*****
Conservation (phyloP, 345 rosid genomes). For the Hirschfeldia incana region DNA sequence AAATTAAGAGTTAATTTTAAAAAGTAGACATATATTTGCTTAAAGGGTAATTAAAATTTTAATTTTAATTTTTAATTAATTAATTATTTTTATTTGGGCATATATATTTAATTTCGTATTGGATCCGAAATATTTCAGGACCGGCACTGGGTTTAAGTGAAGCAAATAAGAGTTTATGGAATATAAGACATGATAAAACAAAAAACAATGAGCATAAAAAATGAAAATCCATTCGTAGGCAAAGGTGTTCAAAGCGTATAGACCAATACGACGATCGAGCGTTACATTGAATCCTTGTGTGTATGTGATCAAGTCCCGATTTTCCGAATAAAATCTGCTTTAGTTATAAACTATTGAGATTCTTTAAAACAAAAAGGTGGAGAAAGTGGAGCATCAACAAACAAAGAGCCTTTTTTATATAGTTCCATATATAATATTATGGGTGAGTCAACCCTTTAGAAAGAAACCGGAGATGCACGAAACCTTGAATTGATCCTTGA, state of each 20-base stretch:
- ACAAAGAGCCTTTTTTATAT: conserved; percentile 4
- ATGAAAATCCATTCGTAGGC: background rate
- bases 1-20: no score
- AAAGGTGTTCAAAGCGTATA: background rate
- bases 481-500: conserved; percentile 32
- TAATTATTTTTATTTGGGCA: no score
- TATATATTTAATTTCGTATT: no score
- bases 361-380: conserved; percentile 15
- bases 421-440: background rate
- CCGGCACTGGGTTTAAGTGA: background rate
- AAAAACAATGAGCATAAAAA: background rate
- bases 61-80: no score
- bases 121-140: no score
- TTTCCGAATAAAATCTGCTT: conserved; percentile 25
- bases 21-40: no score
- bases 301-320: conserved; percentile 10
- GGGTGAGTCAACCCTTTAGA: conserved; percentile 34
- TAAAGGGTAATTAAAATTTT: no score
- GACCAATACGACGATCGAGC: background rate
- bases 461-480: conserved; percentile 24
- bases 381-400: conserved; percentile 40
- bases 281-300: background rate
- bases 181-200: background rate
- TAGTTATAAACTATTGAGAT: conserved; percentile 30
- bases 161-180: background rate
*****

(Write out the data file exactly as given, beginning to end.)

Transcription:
Conservation (phyloP, 345 rosid genomes). For the Hirschfeldia incana region DNA sequence AAATTAAGAGTTAATTTTAAAAAGTAGACATATATTTGCTTAAAGGGTAATTAAAATTTTAATTTTAATTTTTAATTAATTAATTATTTTTATTTGGGCATATATATTTAATTTCGTATTGGATCCGAAATATTTCAGGACCGGCACTGGGTTTAAGTGAAGCAAATAAGAGTTTATGGAATATAAGACATGATAAAACAAAAAACAATGAGCATAAAAAATGAAAATCCATTCGTAGGCAAAGGTGTTCAAAGCGTATAGACCAATACGACGATCGAGCGTTACATTGAATCCTTGTGTGTATGTGATCAAGTCCCGATTTTCCGAATAAAATCTGCTTTAGTTATAAACTATTGAGATTCTTTAAAACAAAAAGGTGGAGAAAGTGGAGCATCAACAAACAAAGAGCCTTTTTTATATAGTTCCATATATAATATTATGGGTGAGTCAACCCTTTAGAAAGAAACCGGAGATGCACGAAACCTTGAATTGATCCTTGA, state of each 20-base stretch:
- ACAAAGAGCCTTTTTTATAT: conserved; percentile 4
- ATGAAAATCCATTCGTAGGC: background rate
- bases 1-20: no score
- AAAGGTGTTCAAAGCGTATA: background rate
- bases 481-500: conserved; percentile 32
- TAATTATTTTTATTTGGGCA: no score
- TATATATTTAATTTCGTATT: no score
- bases 361-380: conserved; percentile 15
- bases 421-440: background rate
- CCGGCACTGGGTTTAAGTGA: background rate
- AAAAACAATGAGCATAAAAA: background rate
- bases 61-80: no score
- bases 121-140: no score
- TTTCCGAATAAAATCTGCTT: conserved; percentile 25
- bases 21-40: no score
- bases 301-320: conserved; percentile 10
- GGGTGAGTCAACCCTTTAGA: conserved; percentile 34
- TAAAGGGTAATTAAAATTTT: no score
- GACCAATACGACGATCGAGC: background rate
- bases 461-480: conserved; percentile 24
- bases 381-400: conserved; percentile 40
- bases 281-300: background rate
- bases 181-200: background rate
- TAGTTATAAACTATTGAGAT: conserved; percentile 30
- bases 161-180: background rate